Black Soil Characteristics and Constraints
The soils developed on schists and gneisses and are moderately shallow (50-75 cm) to moderately deep (75-100 cm) where as those developed on basalt are deep (100-150 cm) to very deep (>150 cm). These soils are highly argillaceous with clay content varying from 30-80%.
The clay of Black soil has high coefficient of expansion and contraction, it is dominantly smectitic in nature, which leads to the development of typical features such as gilgai micro-relief, deep and wide cracks and closely intersecting slicken sides.
The members developed on calcareous clay parent material have high CaCO3 content that increases irregularly with depth. Black soils have pH values ranging from 7.8 to 8.7, which may reach up to 9.4 in sodic soils.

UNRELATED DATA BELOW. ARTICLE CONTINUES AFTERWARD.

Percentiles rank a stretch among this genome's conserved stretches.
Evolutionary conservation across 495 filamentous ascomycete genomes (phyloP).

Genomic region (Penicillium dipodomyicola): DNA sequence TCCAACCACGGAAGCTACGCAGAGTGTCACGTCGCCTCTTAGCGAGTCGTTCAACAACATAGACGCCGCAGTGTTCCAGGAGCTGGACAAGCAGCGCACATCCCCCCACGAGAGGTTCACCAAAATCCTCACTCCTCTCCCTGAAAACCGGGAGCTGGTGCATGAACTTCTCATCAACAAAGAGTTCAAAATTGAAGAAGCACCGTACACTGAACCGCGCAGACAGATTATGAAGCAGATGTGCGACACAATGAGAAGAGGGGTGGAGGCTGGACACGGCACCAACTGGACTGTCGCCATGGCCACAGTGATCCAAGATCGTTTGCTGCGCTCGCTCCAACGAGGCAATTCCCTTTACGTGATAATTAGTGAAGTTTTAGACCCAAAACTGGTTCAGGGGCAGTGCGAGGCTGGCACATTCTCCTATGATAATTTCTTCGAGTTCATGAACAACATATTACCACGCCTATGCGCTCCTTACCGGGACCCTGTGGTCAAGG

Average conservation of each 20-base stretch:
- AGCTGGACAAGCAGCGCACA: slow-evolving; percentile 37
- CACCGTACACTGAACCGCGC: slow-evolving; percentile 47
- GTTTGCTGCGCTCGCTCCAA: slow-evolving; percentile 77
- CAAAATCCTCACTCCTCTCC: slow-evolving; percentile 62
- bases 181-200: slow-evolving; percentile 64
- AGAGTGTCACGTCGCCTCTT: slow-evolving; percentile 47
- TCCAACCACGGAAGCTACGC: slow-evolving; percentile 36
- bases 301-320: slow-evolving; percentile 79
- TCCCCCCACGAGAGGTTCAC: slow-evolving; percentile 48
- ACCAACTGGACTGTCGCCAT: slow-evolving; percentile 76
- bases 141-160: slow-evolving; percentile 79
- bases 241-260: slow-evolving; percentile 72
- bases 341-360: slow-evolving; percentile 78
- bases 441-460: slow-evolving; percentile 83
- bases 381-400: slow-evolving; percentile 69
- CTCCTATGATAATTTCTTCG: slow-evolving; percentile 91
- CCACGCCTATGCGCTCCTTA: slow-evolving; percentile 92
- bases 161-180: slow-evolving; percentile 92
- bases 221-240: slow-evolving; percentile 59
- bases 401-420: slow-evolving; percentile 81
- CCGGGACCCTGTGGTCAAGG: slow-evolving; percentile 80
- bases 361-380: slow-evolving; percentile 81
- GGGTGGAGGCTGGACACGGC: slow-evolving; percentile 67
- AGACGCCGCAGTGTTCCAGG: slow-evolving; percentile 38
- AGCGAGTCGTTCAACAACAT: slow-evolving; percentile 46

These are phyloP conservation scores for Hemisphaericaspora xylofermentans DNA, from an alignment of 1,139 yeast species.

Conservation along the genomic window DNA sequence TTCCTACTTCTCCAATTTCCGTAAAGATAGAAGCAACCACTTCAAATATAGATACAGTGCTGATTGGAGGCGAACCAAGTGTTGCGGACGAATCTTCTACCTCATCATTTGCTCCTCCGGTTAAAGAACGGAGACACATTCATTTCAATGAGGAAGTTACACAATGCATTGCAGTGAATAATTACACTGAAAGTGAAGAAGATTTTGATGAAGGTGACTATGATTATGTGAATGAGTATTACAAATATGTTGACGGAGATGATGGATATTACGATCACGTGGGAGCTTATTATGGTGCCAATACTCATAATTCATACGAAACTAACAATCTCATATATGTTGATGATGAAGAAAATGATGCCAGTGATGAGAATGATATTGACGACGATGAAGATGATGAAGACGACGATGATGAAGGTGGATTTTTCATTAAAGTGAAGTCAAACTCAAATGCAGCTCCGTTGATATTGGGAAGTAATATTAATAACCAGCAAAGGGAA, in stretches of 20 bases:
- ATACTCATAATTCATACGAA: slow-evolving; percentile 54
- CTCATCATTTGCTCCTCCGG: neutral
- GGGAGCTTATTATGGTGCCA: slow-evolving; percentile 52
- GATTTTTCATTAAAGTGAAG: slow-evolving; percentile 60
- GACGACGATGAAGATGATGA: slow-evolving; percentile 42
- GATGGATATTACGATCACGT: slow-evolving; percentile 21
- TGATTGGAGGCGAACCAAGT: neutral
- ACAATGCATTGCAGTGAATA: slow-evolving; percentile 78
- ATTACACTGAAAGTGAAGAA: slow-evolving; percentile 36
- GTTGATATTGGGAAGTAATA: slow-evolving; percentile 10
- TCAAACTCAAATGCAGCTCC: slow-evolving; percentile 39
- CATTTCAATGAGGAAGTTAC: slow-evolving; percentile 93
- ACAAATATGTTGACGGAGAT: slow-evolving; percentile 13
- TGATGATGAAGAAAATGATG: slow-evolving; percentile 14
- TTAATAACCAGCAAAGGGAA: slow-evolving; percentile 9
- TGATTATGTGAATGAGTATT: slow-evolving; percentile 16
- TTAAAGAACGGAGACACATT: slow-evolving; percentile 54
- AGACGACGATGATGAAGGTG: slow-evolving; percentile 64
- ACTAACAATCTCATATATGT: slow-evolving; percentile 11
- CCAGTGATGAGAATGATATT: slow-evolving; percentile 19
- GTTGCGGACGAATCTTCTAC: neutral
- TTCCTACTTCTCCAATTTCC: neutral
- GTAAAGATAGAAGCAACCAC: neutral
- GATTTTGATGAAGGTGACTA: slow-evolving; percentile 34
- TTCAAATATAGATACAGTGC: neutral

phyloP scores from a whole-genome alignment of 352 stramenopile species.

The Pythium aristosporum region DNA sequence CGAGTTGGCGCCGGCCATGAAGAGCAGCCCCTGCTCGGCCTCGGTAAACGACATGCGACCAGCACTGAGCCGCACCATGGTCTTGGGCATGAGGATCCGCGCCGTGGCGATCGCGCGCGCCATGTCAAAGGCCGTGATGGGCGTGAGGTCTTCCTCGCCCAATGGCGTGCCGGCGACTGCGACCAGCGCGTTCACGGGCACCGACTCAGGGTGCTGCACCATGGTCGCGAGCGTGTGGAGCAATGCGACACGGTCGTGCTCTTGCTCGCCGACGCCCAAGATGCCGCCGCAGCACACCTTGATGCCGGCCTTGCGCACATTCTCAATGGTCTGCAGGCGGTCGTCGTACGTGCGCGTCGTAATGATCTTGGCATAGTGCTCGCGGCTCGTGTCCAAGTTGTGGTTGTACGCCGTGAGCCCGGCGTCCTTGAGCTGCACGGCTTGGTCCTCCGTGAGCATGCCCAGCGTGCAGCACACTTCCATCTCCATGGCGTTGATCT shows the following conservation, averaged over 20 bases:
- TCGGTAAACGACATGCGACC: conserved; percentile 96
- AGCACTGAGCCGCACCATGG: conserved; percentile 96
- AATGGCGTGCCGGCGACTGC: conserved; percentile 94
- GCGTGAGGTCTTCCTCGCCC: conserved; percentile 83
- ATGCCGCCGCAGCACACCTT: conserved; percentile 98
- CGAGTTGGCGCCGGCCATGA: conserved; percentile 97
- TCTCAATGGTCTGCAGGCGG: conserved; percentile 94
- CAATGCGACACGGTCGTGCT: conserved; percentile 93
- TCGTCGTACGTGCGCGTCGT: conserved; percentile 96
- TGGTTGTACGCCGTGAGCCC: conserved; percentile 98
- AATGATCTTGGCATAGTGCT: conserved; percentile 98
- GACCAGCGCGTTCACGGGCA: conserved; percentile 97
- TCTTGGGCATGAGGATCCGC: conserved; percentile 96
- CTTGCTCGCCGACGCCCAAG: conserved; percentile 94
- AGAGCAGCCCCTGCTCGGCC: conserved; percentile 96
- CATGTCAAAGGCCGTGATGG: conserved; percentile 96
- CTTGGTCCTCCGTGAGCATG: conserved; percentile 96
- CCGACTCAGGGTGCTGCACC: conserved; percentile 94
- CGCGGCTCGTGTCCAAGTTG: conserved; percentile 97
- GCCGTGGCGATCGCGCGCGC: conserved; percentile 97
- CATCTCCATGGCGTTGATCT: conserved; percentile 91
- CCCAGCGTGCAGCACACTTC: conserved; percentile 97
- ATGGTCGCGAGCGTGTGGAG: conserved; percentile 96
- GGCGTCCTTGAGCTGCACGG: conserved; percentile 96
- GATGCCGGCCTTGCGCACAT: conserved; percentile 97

Black soils have cation exchange capacity (35-55 c mol (p+) kg -1) and it is rich in base status. The black soils also have high moisture holding capacity (150-250 mm/m), yet water is not available to plants because the water is held tenaciously by the smectitic clay.
Black soils are extremely sticky when wet and extremely hard when dry. It have low permeability and the bulk density of these soils is generally high (1.5 to 1.8 Mg m -3) because of it is shrink when it dry.
Black soils suffer from moisture stress during drought. These soils are poor in organic carbon, nitrogen, sulfur and phosphorus. Water holding capacity is a major problem in shallow soils. Whereas deep soils when irrigated are very much prone to salinity and sodicity particularly in the subsoil.